Bangladesh HC bans punishment in name of 'fatwa'

Dark Sorrow

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Mar 24, 2009
Dhaka In a landmark verdict, the Bangladesh High Court has ruled as criminal offence handing down of punishments like caning or beating to women in the name of 'fatwa' or Islamic decrees.

"Any person who issues or executes such an extra-judicial penalty must be punished for committing a criminal offence," said a two-member bench comprising Judges Syed Mahmud Hossain and Gobinda Chandra Tagore.

The bench said infliction of brutal punishment including caning, whipping and beating in local salish or arbitration by persons devoid of judicial authority constitutes violation of the constitutional rights.

The court particularly directed the authorities concerned to take punitive action against the people involved in enforcing "fatwa" against women. The verdict came yesterday on writ filed by several rights groups.

The court ordered the government, law enforcers and local government bodies, especially the municipalities and union councils, to take immediate measures against issuance or execution of extra-judicial penalties alongside providing the victims with security and protection.

The verdict came nearly a year after preliminary hearing on when the court issued a rule asking the government and the police chief in particular to explain their failure to act in time and to comply with their legal and constitutional duties in taking effective measures to prevent the imposition and execution of extralegal penalties.

In its verdict yesterday, the court asked the government to frame and adopt guidelines and orders for all the authorities concerned to report any information on the occurrence or likely occurrence of any such incident of extra-judicial penalties by any people or bodies in the name of arbitration, mediation and conciliation or fatwa.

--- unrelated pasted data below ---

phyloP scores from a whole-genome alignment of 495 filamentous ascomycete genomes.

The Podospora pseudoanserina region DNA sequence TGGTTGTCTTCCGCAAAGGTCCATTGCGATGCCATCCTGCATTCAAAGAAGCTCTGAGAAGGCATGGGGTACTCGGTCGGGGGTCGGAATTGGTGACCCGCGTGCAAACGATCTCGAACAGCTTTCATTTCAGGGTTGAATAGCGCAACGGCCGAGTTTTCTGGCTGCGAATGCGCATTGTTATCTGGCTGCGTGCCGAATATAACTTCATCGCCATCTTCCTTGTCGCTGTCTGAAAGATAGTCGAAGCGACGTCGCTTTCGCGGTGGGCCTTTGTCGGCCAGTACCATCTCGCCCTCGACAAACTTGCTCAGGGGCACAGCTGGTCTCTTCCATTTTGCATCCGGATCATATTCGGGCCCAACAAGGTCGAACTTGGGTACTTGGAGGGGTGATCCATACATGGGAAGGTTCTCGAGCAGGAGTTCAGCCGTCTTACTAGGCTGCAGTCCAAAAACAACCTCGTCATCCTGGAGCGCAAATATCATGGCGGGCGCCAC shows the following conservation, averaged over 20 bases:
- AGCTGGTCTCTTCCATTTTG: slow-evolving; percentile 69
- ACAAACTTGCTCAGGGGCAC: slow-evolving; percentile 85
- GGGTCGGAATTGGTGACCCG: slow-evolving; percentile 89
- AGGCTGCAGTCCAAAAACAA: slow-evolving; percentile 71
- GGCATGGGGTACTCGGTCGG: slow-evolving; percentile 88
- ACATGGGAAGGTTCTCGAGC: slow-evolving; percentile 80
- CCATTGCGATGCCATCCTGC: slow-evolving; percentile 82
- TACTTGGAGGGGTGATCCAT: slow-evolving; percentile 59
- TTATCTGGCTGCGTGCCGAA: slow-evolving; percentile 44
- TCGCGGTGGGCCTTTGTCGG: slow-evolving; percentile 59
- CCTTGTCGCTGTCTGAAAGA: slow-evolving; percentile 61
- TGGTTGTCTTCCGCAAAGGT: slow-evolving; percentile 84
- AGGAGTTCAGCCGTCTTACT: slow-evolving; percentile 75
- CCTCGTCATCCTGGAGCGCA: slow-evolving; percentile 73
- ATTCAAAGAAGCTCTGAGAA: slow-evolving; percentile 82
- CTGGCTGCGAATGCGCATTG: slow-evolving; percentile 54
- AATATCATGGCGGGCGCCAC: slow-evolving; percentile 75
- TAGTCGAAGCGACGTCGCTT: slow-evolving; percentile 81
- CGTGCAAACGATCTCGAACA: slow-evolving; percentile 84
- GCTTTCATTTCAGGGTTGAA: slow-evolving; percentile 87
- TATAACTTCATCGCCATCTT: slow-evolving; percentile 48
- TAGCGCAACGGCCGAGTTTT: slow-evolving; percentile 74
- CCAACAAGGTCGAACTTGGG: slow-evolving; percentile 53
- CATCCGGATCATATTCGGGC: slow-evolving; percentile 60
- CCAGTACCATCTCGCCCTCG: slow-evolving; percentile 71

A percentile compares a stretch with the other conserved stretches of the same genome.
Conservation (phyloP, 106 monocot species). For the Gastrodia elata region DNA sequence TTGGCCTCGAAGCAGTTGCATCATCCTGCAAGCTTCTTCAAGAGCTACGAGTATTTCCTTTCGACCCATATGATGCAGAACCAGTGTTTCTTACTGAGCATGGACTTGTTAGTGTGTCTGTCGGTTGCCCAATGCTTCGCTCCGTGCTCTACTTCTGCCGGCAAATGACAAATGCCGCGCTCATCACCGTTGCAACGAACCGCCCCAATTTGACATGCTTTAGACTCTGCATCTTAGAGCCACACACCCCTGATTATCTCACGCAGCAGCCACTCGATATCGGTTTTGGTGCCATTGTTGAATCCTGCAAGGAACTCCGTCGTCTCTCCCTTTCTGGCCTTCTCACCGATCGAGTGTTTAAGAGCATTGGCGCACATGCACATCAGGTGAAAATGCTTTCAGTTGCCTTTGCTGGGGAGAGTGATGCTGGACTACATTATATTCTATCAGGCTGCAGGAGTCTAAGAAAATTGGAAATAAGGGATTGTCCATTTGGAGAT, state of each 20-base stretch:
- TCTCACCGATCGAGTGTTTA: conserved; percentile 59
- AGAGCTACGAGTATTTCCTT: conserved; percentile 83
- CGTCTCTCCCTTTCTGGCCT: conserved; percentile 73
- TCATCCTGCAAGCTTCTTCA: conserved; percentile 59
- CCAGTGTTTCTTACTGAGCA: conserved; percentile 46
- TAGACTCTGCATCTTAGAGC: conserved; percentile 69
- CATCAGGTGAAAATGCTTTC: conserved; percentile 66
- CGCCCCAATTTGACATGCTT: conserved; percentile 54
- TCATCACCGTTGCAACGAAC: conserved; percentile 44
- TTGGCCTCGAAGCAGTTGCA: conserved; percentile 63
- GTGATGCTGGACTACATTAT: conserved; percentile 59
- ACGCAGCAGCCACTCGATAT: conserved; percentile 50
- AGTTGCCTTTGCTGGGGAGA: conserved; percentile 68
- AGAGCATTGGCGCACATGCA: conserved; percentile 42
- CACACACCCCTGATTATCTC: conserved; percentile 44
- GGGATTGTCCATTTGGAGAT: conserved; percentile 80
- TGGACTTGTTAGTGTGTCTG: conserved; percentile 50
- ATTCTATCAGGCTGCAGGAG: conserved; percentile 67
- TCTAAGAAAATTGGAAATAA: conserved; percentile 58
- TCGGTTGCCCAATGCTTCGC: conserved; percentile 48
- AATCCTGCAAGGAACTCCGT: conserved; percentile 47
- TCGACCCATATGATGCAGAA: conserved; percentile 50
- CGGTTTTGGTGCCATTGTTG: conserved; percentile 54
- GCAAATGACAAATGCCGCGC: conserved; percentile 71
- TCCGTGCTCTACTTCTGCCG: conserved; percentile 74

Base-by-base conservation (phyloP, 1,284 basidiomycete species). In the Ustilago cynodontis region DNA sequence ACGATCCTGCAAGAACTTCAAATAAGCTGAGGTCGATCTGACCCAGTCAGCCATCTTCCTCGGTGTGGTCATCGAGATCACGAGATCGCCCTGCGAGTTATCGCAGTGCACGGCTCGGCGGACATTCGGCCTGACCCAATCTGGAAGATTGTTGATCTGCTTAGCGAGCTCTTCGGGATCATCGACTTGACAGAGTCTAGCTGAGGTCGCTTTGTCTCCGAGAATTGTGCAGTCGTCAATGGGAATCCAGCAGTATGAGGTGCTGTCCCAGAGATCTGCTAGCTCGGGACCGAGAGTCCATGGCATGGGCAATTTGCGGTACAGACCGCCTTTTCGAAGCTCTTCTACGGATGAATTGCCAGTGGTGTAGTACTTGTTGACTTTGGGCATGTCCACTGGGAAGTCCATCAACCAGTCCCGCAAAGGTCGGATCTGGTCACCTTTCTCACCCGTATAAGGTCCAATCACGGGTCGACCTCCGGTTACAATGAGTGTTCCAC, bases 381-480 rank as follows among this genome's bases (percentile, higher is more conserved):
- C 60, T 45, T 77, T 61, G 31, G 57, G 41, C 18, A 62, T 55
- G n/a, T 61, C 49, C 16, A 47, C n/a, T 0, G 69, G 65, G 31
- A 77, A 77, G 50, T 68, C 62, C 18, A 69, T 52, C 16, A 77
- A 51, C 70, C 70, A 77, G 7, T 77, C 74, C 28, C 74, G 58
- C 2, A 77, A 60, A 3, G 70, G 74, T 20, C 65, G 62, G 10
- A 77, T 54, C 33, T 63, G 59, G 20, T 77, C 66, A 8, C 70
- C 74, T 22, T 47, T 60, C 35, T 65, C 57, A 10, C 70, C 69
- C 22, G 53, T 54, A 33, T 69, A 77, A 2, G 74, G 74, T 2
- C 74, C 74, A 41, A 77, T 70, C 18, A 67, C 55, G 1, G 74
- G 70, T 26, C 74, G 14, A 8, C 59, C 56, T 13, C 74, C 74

Earlier in 2001, another High Court bench comprising judges' Golam Rabbani and Nazmun Ara Sultana delivered a verdict declaring issuance and execution of any fatwa illegal and punishable under the Penal Code.

An appeal was, however, preferred against the 2001 verdict and the Appellate Division of the Supreme Court stayed the operation of the verdict in the same year. The appeal is still pending with the Appellate Division.

The leading rights groups filed the writ on public interest on the basis of newspaper reports and investigations by the petitioners into violence inflicted on women in the name of fatwa by local religious leaders and powerful corners.

The US annual Report on International Religious Freedom last year said although Islamic tradition dictates that only 'muftis' or religious scholars were authorised to declare a fatwa, village religious leaders at times made declarations in individual cases.

"Sometimes this resulted in extra-judicial punishments, often against women, for perceived moral transgressions," it read.

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